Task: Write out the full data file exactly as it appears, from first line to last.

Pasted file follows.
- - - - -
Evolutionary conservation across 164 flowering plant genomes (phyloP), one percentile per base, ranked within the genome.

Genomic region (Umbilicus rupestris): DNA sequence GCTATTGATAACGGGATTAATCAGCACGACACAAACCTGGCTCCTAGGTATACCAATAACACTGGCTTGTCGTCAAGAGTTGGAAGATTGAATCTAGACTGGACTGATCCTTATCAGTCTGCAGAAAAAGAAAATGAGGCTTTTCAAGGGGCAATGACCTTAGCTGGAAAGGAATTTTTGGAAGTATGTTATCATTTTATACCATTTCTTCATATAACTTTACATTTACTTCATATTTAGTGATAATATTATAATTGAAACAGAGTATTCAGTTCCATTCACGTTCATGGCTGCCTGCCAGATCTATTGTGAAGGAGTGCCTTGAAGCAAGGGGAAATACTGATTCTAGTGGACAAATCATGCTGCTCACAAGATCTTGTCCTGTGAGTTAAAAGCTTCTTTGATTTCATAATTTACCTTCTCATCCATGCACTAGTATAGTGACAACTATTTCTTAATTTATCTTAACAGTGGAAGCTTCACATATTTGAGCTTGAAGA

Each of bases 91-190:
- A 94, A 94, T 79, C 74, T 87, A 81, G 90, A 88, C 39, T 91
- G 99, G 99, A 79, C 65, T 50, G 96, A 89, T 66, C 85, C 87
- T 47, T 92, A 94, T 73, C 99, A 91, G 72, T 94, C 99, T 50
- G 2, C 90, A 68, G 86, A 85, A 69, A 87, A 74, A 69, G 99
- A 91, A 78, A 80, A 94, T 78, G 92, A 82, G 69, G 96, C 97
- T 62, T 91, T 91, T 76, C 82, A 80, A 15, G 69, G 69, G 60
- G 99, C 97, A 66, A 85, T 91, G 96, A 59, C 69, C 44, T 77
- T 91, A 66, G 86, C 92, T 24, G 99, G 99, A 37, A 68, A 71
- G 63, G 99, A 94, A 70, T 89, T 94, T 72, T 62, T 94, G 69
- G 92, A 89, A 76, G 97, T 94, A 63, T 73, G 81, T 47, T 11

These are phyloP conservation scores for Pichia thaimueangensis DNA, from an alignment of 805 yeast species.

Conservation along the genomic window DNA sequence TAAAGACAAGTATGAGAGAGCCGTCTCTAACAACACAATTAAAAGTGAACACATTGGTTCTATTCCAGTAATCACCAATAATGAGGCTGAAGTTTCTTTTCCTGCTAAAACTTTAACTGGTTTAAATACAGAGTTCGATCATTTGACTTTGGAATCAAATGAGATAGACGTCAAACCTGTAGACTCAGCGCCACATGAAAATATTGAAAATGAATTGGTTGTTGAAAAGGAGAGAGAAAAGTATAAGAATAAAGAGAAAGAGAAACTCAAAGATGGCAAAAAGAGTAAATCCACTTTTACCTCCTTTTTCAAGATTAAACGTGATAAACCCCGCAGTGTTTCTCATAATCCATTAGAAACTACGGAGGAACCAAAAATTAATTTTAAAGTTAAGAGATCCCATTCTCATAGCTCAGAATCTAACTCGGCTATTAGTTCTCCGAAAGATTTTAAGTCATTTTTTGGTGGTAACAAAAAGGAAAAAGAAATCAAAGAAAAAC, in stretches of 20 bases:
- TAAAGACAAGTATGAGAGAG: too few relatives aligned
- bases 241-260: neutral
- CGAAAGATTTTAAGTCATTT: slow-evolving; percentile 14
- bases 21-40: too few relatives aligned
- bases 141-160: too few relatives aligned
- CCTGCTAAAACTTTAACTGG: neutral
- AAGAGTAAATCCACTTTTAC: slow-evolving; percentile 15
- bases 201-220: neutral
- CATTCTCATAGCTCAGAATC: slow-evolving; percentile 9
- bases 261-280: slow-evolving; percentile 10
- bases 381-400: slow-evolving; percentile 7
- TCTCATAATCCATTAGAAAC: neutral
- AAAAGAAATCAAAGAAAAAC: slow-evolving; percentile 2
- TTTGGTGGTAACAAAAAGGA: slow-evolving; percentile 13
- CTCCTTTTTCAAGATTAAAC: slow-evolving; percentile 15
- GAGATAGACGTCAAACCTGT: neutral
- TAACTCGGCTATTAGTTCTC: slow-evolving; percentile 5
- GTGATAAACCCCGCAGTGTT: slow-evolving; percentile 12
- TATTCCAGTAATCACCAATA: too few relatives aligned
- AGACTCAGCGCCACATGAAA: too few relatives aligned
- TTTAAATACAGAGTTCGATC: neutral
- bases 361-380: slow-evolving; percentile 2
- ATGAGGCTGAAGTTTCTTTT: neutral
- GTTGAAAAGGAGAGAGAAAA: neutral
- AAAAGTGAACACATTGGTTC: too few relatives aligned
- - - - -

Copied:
Evolutionary conservation across 164 flowering plant genomes (phyloP), one percentile per base, ranked within the genome.

Genomic region (Umbilicus rupestris): DNA sequence GCTATTGATAACGGGATTAATCAGCACGACACAAACCTGGCTCCTAGGTATACCAATAACACTGGCTTGTCGTCAAGAGTTGGAAGATTGAATCTAGACTGGACTGATCCTTATCAGTCTGCAGAAAAAGAAAATGAGGCTTTTCAAGGGGCAATGACCTTAGCTGGAAAGGAATTTTTGGAAGTATGTTATCATTTTATACCATTTCTTCATATAACTTTACATTTACTTCATATTTAGTGATAATATTATAATTGAAACAGAGTATTCAGTTCCATTCACGTTCATGGCTGCCTGCCAGATCTATTGTGAAGGAGTGCCTTGAAGCAAGGGGAAATACTGATTCTAGTGGACAAATCATGCTGCTCACAAGATCTTGTCCTGTGAGTTAAAAGCTTCTTTGATTTCATAATTTACCTTCTCATCCATGCACTAGTATAGTGACAACTATTTCTTAATTTATCTTAACAGTGGAAGCTTCACATATTTGAGCTTGAAGA

Each of bases 91-190:
- A 94, A 94, T 79, C 74, T 87, A 81, G 90, A 88, C 39, T 91
- G 99, G 99, A 79, C 65, T 50, G 96, A 89, T 66, C 85, C 87
- T 47, T 92, A 94, T 73, C 99, A 91, G 72, T 94, C 99, T 50
- G 2, C 90, A 68, G 86, A 85, A 69, A 87, A 74, A 69, G 99
- A 91, A 78, A 80, A 94, T 78, G 92, A 82, G 69, G 96, C 97
- T 62, T 91, T 91, T 76, C 82, A 80, A 15, G 69, G 69, G 60
- G 99, C 97, A 66, A 85, T 91, G 96, A 59, C 69, C 44, T 77
- T 91, A 66, G 86, C 92, T 24, G 99, G 99, A 37, A 68, A 71
- G 63, G 99, A 94, A 70, T 89, T 94, T 72, T 62, T 94, G 69
- G 92, A 89, A 76, G 97, T 94, A 63, T 73, G 81, T 47, T 11

These are phyloP conservation scores for Pichia thaimueangensis DNA, from an alignment of 805 yeast species.

Conservation along the genomic window DNA sequence TAAAGACAAGTATGAGAGAGCCGTCTCTAACAACACAATTAAAAGTGAACACATTGGTTCTATTCCAGTAATCACCAATAATGAGGCTGAAGTTTCTTTTCCTGCTAAAACTTTAACTGGTTTAAATACAGAGTTCGATCATTTGACTTTGGAATCAAATGAGATAGACGTCAAACCTGTAGACTCAGCGCCACATGAAAATATTGAAAATGAATTGGTTGTTGAAAAGGAGAGAGAAAAGTATAAGAATAAAGAGAAAGAGAAACTCAAAGATGGCAAAAAGAGTAAATCCACTTTTACCTCCTTTTTCAAGATTAAACGTGATAAACCCCGCAGTGTTTCTCATAATCCATTAGAAACTACGGAGGAACCAAAAATTAATTTTAAAGTTAAGAGATCCCATTCTCATAGCTCAGAATCTAACTCGGCTATTAGTTCTCCGAAAGATTTTAAGTCATTTTTTGGTGGTAACAAAAAGGAAAAAGAAATCAAAGAAAAAC, in stretches of 20 bases:
- TAAAGACAAGTATGAGAGAG: too few relatives aligned
- bases 241-260: neutral
- CGAAAGATTTTAAGTCATTT: slow-evolving; percentile 14
- bases 21-40: too few relatives aligned
- bases 141-160: too few relatives aligned
- CCTGCTAAAACTTTAACTGG: neutral
- AAGAGTAAATCCACTTTTAC: slow-evolving; percentile 15
- bases 201-220: neutral
- CATTCTCATAGCTCAGAATC: slow-evolving; percentile 9
- bases 261-280: slow-evolving; percentile 10
- bases 381-400: slow-evolving; percentile 7
- TCTCATAATCCATTAGAAAC: neutral
- AAAAGAAATCAAAGAAAAAC: slow-evolving; percentile 2
- TTTGGTGGTAACAAAAAGGA: slow-evolving; percentile 13
- CTCCTTTTTCAAGATTAAAC: slow-evolving; percentile 15
- GAGATAGACGTCAAACCTGT: neutral
- TAACTCGGCTATTAGTTCTC: slow-evolving; percentile 5
- GTGATAAACCCCGCAGTGTT: slow-evolving; percentile 12
- TATTCCAGTAATCACCAATA: too few relatives aligned
- AGACTCAGCGCCACATGAAA: too few relatives aligned
- TTTAAATACAGAGTTCGATC: neutral
- bases 361-380: slow-evolving; percentile 2
- ATGAGGCTGAAGTTTCTTTT: neutral
- GTTGAAAAGGAGAGAGAAAA: neutral
- AAAAGTGAACACATTGGTTC: too few relatives aligned